A quiet child, Rachel Erdos learned to express herself through dance. When a dance company came to her school in Newcastle Upon Tyne, England, she fell in love with the idea of communicating through that art form. Desiring to blend psychology with dance, she received her MA from The Laban Centre London, specializing in choreography.
Erdos decided she “had to choose between Jewish life and the rest of it” and moved to Israel. Acknowledging the hard transition of moving from England to Israel at the beginning, she said, “When you find something fulfilling, it keeps you there.”
Erdos, who has lived and worked in Tel Aviv – “which has one of the best dance companies in the world”—since 2002, believes that both motivation and luck have helped her to win awards and prizes. They include: 2008 First Prize in the AICC International Choreography Competition in Aarhus, Denmark; 2009 City Dance Ensemble’s commissioning project, Washington DC; 2012 Artist of the Year in the Field of Dance by The Ministry of Absorption, Israel; and 2014 NorthWest Dance Project’s Pretty Creative Commission prize, Portland USA. In 2015 she was awarded the prize for Independent Choreographer of the Year by the Ministry of Culture, Israel.
Erdos has been commissioned by various dance companies, and her work has been seen around the world. Through her professional relationship with Ido Tadmor, artistic director of the Israeli Ballet from 2014 to 2016, head of a Tel Aviv-based company and now guest lecturer at Chapman University, she connected with Orange County’s critically acclaimed Backhausdance, formed in 2003 by Jennifer Backhaus and known for its lush movement vocabulary and ensemble aesthetic.
Backhaus, a member of the Chapman faculty who described Tadmor as her mentor, has choreographed “deeply human and emotional creations that are infused with a sense of humor and theatricality” for her dance company. She believes that dance is “an art form to communicate with and connect people.”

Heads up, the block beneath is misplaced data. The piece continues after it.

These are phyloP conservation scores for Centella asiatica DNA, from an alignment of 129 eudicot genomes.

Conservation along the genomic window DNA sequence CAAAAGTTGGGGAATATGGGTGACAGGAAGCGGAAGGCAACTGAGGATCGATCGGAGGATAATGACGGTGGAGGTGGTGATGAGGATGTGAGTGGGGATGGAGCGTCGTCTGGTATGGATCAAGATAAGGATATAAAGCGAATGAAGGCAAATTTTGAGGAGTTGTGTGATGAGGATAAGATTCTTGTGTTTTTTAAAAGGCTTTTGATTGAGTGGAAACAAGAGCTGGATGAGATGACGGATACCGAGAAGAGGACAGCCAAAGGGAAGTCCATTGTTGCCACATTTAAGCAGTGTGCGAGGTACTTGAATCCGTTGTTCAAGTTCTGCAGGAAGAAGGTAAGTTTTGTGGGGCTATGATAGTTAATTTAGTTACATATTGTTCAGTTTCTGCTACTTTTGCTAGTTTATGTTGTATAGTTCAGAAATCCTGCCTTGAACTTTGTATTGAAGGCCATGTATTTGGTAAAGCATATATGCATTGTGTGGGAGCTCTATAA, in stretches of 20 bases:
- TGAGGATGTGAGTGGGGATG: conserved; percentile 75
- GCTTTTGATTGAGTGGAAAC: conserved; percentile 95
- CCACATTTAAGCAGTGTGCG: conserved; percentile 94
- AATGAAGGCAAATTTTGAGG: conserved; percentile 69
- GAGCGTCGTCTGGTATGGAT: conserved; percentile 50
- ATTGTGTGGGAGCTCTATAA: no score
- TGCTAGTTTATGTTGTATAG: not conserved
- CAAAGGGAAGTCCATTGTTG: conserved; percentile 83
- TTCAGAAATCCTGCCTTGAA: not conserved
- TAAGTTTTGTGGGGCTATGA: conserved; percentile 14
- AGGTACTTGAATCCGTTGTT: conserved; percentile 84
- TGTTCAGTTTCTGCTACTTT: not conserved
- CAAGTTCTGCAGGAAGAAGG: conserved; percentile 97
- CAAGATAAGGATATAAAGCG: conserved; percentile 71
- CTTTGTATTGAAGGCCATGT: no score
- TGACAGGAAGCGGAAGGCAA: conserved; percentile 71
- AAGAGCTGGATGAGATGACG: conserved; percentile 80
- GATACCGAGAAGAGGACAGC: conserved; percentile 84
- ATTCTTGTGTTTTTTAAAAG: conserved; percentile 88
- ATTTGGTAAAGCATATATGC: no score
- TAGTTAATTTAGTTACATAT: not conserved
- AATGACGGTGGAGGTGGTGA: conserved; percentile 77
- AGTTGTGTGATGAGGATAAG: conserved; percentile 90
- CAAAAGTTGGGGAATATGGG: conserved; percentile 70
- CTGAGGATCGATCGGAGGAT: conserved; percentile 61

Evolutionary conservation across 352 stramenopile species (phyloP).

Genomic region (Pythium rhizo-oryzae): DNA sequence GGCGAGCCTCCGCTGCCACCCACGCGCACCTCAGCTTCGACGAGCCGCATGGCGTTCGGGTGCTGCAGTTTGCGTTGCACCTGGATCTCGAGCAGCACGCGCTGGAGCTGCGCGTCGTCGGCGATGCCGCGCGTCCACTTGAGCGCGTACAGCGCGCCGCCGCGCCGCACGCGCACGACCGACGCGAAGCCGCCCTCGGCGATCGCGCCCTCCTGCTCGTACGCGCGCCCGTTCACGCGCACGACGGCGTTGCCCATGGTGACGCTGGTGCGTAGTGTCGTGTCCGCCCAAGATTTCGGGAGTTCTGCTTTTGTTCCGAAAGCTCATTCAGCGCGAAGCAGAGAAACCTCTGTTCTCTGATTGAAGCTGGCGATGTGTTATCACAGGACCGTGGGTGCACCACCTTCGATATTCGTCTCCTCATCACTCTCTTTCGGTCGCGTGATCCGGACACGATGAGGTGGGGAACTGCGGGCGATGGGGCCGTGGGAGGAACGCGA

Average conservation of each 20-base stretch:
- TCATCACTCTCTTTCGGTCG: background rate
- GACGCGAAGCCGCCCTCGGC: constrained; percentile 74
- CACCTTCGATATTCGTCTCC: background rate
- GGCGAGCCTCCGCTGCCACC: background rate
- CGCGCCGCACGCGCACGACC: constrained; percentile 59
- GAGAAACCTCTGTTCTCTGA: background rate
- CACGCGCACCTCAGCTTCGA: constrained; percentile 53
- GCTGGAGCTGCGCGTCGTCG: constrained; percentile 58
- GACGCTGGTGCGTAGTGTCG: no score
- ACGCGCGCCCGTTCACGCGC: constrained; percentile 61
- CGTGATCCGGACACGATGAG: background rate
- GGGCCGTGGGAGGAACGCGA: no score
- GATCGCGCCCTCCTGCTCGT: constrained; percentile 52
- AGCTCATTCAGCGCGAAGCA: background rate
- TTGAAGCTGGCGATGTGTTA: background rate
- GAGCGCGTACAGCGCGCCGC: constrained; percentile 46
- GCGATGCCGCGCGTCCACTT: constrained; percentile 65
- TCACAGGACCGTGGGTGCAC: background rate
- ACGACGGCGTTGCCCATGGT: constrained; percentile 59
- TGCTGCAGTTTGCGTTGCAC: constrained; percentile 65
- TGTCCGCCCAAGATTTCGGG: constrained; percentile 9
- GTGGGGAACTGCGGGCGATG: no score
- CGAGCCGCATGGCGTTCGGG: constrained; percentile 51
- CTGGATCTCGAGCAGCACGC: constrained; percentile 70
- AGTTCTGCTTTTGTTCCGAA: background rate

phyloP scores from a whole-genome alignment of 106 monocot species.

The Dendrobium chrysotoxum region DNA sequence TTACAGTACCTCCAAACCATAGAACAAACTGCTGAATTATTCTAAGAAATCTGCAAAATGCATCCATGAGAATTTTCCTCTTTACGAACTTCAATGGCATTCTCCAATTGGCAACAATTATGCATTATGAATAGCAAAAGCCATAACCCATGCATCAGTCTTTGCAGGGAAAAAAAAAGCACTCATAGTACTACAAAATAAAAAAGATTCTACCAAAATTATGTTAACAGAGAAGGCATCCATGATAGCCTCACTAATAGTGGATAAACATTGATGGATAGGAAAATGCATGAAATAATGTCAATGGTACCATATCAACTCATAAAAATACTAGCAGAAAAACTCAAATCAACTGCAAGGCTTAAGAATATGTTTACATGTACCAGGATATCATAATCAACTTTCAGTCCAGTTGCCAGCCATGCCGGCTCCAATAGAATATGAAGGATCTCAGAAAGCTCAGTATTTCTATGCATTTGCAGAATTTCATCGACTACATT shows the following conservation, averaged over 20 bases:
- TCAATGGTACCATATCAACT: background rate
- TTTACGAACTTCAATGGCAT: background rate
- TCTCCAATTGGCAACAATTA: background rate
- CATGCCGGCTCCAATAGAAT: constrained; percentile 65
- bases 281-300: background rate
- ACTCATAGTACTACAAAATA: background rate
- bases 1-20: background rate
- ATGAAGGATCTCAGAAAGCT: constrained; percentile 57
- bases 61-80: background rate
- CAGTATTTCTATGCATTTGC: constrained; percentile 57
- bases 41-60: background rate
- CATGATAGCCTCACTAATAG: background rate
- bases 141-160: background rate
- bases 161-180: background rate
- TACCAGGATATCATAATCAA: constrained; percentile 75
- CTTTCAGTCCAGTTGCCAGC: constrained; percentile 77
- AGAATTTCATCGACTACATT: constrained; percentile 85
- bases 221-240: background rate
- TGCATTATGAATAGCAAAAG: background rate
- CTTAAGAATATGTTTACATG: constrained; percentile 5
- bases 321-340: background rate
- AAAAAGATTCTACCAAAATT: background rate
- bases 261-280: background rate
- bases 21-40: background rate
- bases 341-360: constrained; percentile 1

Erdos will spend the month of March rehearsing with Backhausdance for a 50-minute performance called “Q&A (The 36 Questions)” that will take place in Orange County the last week in March and then in Los Angeles, San Diego and San Francisco in April through June. Erdos will “create and teach it, and then it becomes its own performance,” Backhaus said.
“Q&A (The 36 Questions)” refers to a set of 36 questions developed by psychologist Arthur Aron as part of a 1997 study, called “The Experimental Generation of Interpersonal Closeness,” in which pairs of strangers responded to the prompts with each other. Erdos uses these 36 questions as a starting point to inspire movement. The dancers physically respond to some of the questions, prompting the audience to think about answers. While Aron’s study was primarily on building intimacy, Q&A shifts the lens slightly to consider the broader theme of human connection. Just as the questions were meant to create closeness between two people, with the added possibility of making those two people fall in love, the concept has the potential to create closeness between the audience and performers.
“Q&A (The 36 Questions)” starts with questions asked in turn by one of the four dancers through a microphone and continues with dance movements in solos, duets, trios or all four together. The movement responses gradually become more complex as the piece develops, and mood shifts are appropriately timed. There are funny sections interspersed with somber sections that have slow, meditative music and movements.
Erdos concluded, “We’re lacking communication between people. I hope this dance performance will make people think and develop closeness with each other.”
ILENE SCHNEIDER IS A CONTRIBUTING WRITER TO JLIFE MAGAZINE.